Incredible advances are being made in genetics and biotechnology. Crops are altered to be easier for farmers to grow; bacteria are altered to produce specific substances or break down others; and animals are beginning to be custom-tailored to yield more meat or aid in disease research. These are fascinating fields and they certainly spark the imagination when the potential is considered. But they might not be without their dangers. DNA manipulation is tapping into the very core of life, the thing that makes everything work. And as humans are prone to making mistakes, many groups fear what disaster might result from improper tampering with genes.
Artists often serve as cultural educators and societal watchdogs. So, of course, a few have latched on to the field of genetic manipulation. They examine it with a curious eye and proceed to raise important questions about the field through their art. How do artists reconcile the clinical world of genetic engineering with their own role as artists? How do they navigate these scientific topics while retaining their own artistic subjectivity?
“Genetic modification is an important topic for everyone to understand, so that everyone can make decisions for themselves. Genetic manipulation is not some terrifying myth or miracle answer.”
The Critical Arts Ensemble (CAE) is a group of five artists committed to the examination of politics and science through installations and performances. One of their most recent projects, in concert with Beatriz da Costa and Shyh-shiun Shyu, is Free Range Grain. The performative exhibit sets up a portable genetics lab. Originally displayed in Frankfurt, people were able to bring in food to the exhibition to be tested over a 72 hour period. There the artists would analyze the food, looking for common genetic markers of man-made alterations. They were addressing the lack of transparency in food production processes and agricultural techniques, claiming that American corporations have no motive to differentiate between regular crops and genetically-modified crops. The CAE demonstrated that the food distribution pipeline extends over oceans into Europe.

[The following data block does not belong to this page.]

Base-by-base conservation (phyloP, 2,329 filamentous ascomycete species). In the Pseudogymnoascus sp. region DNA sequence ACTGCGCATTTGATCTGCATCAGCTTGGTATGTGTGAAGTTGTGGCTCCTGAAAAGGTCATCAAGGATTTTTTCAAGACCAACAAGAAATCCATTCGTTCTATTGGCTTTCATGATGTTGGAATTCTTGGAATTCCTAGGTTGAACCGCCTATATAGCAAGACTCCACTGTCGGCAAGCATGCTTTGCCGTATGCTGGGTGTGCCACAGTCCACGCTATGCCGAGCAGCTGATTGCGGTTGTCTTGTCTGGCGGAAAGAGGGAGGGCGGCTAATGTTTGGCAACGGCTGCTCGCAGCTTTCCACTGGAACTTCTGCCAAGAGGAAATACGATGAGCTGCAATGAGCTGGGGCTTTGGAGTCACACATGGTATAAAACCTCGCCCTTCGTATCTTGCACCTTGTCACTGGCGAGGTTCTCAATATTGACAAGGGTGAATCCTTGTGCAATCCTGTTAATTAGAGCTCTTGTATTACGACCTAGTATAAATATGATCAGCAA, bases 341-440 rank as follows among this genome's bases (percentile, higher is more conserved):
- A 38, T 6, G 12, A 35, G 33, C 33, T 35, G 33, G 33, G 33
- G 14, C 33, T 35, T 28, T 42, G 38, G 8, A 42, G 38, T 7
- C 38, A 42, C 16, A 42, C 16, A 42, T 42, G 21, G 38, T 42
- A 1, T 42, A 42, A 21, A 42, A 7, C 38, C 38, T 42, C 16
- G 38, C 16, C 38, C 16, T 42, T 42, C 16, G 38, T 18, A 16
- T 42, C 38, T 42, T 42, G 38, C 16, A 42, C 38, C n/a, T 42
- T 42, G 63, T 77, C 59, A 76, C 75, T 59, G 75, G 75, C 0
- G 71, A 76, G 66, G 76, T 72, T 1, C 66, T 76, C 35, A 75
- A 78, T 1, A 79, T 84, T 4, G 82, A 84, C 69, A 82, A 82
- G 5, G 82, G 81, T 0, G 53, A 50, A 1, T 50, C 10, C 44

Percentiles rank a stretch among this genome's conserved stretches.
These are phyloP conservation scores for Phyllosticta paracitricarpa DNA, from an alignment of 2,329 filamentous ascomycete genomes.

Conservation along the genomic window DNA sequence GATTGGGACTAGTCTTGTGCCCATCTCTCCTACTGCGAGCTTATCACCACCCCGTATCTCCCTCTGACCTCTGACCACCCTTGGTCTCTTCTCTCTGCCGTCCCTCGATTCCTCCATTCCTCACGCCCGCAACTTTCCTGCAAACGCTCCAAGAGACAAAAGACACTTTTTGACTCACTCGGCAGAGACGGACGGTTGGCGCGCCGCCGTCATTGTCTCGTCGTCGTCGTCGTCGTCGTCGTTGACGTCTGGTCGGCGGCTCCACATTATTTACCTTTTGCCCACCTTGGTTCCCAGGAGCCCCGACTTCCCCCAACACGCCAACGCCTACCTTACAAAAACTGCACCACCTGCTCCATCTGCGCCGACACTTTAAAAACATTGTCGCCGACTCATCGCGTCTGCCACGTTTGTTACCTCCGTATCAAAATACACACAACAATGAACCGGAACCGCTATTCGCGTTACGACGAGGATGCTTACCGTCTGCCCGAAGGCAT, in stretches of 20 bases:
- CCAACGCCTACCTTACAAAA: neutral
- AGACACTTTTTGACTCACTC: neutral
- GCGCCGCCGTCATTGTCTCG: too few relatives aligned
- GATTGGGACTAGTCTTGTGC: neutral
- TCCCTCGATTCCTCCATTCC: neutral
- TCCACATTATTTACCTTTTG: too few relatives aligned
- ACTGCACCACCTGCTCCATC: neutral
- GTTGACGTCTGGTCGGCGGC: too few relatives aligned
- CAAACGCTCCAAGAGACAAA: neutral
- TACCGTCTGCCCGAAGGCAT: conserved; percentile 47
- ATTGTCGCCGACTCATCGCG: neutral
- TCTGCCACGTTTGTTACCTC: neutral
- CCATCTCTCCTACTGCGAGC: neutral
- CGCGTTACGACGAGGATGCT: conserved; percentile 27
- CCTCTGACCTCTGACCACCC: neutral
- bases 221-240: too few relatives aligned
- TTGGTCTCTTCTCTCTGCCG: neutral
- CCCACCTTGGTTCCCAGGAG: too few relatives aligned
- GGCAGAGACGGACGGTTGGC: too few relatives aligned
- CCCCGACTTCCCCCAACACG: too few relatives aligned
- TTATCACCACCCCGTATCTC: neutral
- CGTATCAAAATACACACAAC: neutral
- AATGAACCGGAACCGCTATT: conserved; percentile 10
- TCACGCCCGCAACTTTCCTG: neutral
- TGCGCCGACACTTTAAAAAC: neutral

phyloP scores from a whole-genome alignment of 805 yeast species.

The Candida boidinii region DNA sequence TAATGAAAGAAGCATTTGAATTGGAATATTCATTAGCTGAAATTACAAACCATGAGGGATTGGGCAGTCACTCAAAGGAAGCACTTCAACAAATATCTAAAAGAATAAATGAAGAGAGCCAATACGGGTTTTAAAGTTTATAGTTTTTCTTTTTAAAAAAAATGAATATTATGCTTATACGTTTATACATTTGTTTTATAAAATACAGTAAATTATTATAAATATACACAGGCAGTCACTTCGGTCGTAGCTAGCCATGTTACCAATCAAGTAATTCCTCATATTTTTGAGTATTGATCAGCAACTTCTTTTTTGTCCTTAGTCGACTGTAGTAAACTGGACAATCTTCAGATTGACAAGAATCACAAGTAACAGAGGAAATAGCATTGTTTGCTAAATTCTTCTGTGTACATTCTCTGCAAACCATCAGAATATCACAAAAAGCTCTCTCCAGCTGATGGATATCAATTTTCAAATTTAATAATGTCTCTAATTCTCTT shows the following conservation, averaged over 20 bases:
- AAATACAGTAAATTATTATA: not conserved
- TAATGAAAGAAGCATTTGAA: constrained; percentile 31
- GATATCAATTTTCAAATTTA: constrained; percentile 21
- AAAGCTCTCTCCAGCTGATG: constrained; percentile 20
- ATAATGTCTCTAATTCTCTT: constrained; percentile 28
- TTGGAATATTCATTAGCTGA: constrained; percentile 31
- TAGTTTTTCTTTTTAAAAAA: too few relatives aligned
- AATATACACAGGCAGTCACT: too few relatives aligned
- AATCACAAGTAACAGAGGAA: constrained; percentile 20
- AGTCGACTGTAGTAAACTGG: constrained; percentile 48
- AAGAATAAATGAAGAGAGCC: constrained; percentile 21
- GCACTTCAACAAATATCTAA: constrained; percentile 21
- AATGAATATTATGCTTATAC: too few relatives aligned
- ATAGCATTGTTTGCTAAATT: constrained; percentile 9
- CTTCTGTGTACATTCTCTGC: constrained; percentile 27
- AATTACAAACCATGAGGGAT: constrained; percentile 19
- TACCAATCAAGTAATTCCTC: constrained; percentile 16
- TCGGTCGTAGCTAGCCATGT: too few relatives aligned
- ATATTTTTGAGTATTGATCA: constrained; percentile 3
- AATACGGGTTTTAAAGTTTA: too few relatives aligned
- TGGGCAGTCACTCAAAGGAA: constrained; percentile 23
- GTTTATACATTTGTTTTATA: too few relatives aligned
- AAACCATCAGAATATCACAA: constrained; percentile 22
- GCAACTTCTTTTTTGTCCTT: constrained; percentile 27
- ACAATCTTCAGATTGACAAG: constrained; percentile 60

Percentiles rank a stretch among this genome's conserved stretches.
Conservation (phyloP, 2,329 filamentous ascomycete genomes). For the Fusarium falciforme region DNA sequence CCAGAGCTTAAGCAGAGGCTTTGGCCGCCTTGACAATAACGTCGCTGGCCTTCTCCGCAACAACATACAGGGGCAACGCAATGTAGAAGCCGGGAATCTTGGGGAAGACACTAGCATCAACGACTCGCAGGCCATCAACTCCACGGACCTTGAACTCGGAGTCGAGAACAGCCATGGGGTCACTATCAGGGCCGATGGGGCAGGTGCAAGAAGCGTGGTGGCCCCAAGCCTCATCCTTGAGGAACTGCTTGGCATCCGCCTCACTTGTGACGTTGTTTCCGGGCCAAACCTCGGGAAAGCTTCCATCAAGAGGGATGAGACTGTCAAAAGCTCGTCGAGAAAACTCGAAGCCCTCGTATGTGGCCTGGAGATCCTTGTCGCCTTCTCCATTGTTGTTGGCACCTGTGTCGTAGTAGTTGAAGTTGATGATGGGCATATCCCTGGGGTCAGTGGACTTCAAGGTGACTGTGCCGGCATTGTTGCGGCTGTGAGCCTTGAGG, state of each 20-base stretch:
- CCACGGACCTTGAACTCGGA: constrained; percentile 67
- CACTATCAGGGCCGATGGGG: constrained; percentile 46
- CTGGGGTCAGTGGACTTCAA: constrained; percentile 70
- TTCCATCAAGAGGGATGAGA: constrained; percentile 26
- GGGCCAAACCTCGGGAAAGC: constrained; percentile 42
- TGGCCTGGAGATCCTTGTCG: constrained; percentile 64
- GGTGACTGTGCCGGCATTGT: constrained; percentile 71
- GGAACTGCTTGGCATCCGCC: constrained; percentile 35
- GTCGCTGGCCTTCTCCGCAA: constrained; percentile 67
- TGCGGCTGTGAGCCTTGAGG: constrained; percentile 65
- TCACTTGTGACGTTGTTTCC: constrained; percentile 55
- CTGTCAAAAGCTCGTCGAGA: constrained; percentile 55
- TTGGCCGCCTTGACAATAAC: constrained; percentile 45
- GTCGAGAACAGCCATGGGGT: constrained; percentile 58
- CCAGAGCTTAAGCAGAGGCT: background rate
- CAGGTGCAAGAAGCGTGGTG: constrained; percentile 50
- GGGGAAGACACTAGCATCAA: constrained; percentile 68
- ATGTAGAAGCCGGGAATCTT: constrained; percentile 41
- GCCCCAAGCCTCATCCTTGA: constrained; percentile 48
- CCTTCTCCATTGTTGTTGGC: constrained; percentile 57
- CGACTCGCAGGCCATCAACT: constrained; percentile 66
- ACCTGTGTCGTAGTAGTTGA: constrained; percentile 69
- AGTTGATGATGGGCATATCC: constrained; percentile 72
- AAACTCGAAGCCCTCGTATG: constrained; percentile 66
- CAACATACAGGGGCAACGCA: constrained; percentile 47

The CAE’s works might be misinterpreted as fear-mongering, but that’s not what they’re getting at. While they do have reservations, they don’t seem to be against science or genetic engineering. Instead, their concern lies in making sure consumers and taxpayers are aware of the decisions being made at higher levels regarding biology and genetics. They write about wanting “to bring the routinized processes of science to the public–let them see them and act within them.” Their goal is to illuminate these realities and empower people to choose what they put into their bodies, and choose where their tax money is spent. The CAE aims to dispel myth and uninformed fear, as well as complacency and indifference about genetically modified food.*
Another artist, Alexis Rockman, paints large vistas depicting futuristic visions of gen-engineered animals in his series Wonderful World. In his painting The Farm, rows of plants extend toward the horizon. In the top left are animals we recognize: cow, pig, chicken, and mouse. As your eye moves toward the right, new animals appear. A pig becomes obese with images of a heart, lungs, and liver imposed on its side. A tiny hairless mouse scavenges while a human ear grows out of its back. A rooster sits upon a fence pole, its six wings pressed against its side.
In his painting Sea World, we sea an aquatic arena, the bleachers filled with delighted spectators, watching a myriad of monstrous sea life perform. They jump for fish, let trainers ride their backs, or crawl up onto a performance platform. These monsters seem to be either extinct sea life, likely brought back through cloning, or modified animals, like a seal with heads at each end of its body or a polar bear shaped like a sphere to roll through water slide tubes.